John Armstrong on Labour

August 27th, 2011 at 5:15 pm by David Farrar

in NZ Herald writes:

For three years, Phil Goff has tirelessly pushed his boulder Sisyphus-like up the hill, only for it to roll back down each time. Now, however, the rock may have slid down the hill one too many times.

Over the past couple of weeks, cracks have appeared in ’s united front, giving National added reason to believe it can secure the electoral equivalent of El Dorado – winning enough seats in an MMP election to govern alone.

Labour’s legendary self-discipline seems to be crumbling under the relentless pressure of bad polls.

I wouldn’t get too fixated about whether National will win enough seats to govern alone. National’s aim is to get around 48% of the vote, not to govern alone. And the margin will close during the campaign.

But what John is correct to note is that for the first time there are significant splits showing in Labour. A number of Labour MPs are now of the view that a change is necessary – basically that any change is better than no change. They can be counted on one hand, but they are now there.

You also have Cunliffe and Jones especially starting to gather supporters for the post-election leadership vote, assuming Labour loses.

Witness the unfortunate outburst from Dunedin South backbencher Clare Curran, flaying the Greens for having the temerity to encroach on territory which apparently belongs to Labour as of right.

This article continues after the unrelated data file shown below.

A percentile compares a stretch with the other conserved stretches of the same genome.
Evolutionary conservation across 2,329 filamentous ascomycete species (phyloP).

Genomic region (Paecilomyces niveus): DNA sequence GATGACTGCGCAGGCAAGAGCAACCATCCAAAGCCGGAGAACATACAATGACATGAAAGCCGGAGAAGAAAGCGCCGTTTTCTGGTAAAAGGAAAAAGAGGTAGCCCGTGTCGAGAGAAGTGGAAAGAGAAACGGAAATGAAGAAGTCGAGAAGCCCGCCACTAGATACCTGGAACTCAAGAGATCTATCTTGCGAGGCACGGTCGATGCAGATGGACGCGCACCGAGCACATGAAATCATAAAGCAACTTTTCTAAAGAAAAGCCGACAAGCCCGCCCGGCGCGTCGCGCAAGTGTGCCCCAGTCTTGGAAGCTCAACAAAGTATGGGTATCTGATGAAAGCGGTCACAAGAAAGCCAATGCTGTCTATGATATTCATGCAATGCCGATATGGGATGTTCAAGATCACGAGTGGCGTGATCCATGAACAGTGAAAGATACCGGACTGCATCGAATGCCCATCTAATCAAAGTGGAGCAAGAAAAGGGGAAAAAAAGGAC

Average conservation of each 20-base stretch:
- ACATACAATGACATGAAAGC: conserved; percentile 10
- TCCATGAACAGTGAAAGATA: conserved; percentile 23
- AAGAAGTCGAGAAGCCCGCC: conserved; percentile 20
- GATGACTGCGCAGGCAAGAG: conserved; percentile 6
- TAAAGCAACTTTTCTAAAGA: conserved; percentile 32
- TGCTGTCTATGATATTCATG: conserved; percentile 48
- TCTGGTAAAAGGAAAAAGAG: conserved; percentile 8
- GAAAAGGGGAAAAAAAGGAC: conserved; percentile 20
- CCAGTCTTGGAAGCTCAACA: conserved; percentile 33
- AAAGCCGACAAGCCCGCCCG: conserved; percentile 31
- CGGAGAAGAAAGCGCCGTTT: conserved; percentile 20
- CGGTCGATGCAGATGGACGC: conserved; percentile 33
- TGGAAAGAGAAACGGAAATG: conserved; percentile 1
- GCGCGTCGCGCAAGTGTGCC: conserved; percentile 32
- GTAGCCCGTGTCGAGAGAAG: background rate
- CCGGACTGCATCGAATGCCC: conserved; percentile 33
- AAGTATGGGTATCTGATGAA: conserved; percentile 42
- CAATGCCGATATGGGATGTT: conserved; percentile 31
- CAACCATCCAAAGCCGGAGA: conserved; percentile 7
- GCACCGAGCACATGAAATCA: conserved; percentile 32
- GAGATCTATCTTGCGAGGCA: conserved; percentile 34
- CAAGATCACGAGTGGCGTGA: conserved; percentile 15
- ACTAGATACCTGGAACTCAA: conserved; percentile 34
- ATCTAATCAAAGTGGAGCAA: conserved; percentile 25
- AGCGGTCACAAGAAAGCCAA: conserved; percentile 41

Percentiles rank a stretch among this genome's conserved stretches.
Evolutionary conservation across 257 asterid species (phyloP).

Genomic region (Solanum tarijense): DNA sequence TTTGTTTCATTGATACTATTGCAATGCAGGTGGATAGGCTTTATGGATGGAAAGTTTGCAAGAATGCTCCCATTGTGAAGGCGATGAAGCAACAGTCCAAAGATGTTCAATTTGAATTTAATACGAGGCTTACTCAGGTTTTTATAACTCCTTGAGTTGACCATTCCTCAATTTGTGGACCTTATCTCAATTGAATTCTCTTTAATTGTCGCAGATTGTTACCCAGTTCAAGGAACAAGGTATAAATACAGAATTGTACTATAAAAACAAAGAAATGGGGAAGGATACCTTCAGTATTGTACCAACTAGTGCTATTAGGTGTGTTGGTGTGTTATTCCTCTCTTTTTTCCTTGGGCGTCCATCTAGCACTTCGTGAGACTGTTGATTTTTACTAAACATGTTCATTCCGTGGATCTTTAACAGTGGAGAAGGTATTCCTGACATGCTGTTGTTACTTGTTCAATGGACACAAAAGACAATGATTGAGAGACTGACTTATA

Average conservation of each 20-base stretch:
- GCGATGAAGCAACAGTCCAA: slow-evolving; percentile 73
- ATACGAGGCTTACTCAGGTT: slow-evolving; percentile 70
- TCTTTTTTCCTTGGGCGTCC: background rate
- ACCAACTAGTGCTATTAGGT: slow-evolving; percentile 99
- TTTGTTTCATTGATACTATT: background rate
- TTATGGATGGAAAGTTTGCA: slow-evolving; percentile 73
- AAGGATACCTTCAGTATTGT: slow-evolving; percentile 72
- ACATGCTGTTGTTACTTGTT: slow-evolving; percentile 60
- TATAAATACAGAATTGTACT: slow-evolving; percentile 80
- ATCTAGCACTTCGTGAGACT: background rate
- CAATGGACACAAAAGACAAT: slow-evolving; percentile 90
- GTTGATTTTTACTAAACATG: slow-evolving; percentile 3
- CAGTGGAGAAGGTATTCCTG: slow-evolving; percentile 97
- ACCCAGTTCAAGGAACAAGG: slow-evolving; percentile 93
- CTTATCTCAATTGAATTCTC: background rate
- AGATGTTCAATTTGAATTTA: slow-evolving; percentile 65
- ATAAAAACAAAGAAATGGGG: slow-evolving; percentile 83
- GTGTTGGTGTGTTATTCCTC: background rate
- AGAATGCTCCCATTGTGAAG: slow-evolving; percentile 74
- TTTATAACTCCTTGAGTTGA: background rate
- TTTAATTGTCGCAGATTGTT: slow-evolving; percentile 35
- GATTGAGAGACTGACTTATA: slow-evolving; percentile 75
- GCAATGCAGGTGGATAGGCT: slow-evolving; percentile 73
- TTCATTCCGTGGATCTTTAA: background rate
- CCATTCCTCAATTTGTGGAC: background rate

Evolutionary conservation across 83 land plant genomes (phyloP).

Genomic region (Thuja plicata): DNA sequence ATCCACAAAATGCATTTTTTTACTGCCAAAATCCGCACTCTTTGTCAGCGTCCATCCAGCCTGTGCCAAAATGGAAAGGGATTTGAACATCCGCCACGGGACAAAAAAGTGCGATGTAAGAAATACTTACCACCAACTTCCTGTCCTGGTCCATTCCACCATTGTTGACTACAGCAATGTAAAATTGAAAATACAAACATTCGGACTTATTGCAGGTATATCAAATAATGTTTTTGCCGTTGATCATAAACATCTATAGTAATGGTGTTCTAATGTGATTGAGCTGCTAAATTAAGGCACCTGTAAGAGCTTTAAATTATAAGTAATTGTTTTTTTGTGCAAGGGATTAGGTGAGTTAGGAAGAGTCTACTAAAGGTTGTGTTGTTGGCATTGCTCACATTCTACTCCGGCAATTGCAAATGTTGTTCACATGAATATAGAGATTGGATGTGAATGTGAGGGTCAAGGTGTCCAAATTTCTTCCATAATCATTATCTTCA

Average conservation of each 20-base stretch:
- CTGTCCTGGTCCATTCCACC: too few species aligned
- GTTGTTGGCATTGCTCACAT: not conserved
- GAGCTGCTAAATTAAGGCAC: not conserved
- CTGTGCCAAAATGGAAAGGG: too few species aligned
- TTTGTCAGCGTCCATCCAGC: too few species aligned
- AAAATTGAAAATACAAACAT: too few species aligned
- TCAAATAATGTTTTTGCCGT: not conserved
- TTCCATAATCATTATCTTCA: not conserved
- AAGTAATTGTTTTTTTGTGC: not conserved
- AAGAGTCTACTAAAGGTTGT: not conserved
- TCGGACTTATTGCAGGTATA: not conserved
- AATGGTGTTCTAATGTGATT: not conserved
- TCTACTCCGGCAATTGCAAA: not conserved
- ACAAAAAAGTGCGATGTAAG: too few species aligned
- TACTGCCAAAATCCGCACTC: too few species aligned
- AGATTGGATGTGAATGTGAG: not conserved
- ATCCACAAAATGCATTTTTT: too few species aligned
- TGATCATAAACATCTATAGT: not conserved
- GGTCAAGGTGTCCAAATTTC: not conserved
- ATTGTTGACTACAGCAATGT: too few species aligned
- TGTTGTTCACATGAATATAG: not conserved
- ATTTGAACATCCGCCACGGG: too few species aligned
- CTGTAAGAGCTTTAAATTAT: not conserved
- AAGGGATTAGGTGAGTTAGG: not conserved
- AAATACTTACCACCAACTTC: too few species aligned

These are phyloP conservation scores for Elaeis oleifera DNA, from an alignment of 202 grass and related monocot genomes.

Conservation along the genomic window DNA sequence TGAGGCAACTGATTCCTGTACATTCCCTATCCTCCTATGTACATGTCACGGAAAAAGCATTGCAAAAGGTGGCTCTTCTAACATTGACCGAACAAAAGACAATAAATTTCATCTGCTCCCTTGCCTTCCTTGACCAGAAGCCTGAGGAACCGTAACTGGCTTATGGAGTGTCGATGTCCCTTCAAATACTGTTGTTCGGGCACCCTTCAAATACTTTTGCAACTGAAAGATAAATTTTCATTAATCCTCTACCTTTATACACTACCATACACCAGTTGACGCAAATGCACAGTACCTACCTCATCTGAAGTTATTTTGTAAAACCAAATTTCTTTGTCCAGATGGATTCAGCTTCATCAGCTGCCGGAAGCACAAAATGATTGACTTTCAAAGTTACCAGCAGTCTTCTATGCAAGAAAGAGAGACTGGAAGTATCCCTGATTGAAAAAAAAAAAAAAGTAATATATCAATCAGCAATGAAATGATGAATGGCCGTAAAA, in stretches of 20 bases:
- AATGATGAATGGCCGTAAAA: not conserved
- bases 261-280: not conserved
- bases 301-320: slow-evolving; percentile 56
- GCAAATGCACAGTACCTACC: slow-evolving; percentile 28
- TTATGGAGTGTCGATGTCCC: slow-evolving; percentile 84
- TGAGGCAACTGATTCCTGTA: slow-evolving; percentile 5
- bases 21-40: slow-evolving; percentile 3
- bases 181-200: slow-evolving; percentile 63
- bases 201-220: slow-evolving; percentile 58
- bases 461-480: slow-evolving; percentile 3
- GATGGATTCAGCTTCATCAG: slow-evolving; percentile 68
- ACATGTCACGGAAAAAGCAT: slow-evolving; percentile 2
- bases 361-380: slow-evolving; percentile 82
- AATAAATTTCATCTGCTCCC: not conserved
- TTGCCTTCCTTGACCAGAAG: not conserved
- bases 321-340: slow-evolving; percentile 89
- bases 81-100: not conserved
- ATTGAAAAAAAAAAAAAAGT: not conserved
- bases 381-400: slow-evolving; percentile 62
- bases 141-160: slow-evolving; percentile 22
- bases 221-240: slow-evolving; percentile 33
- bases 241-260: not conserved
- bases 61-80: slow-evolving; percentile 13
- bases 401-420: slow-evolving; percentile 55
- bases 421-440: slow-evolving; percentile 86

Of more serious note, some senior Labour MPs clearly think November’s election is a foregone conclusion, and are now focusing on what happens afterwards leadership-wise, positioning themselves accordingly.

The net effect of this is to leave Phil Goff marooned exactly where National wants him – in an ineffectual limbo with his leadership destabilised, but not so much that he must be removed before the election.

It is a skill to aim to wound, rather than kill. But generally the shots are self-inflicted – not a result of enemy fire.

Most damaging has been the leaking of suggestions that Goff offered to resign as leader during a recent meeting of Labour’s front-bench MPs.

What Goff apparently said was that he had put everything into the job for the past three years, and anyone who wasn’t happy with his performance should stick their hand up. No one did.

The only motive for the leak would be to undermine Goff before the election campaign to ensure he loses.

Or to undermine him, so he can be rolled before the election. Either way it means someone on the Labour front bench is undermining Goff.

Voters’ ratings of his attributes as a leader – as measured by the 3 News poll – have become more unfavourable since he took over from Clark in late 2008.

On the crucial questions of whether he is a capable leader, good in a crisis and having sound judgment, Goff’s initially positive ratings have slumped.

Over the last two year, Goff’s rating as a capable leader has dropped from 53% to 38%, good in a crisis from 51% to 40%, honesty from 45% to 34% and sound judgement from 57% to 42%.

While much is made of the 1951 election as the last time a party won more than 50 per cent of the vote, National has topped 47 per cent in seven of the 22 post-war elections.

It is also worth noting that Labour, in winning a second term in office in 1987, raised its vote from 43 to 48 per cent.

That’s a stat I hadn’t seen before. National got over 47% in 1946 (but still lost), 52% in 1949, 54% in 1951, 48% in 1960, 47% in 1963, 47% in 1966, 48% in 1975, and 48% in 1990.

When the positioning going on within Labour is taken into account, what is happening is that the early stages of the 2014 election campaign are being played out before this year’s one has started.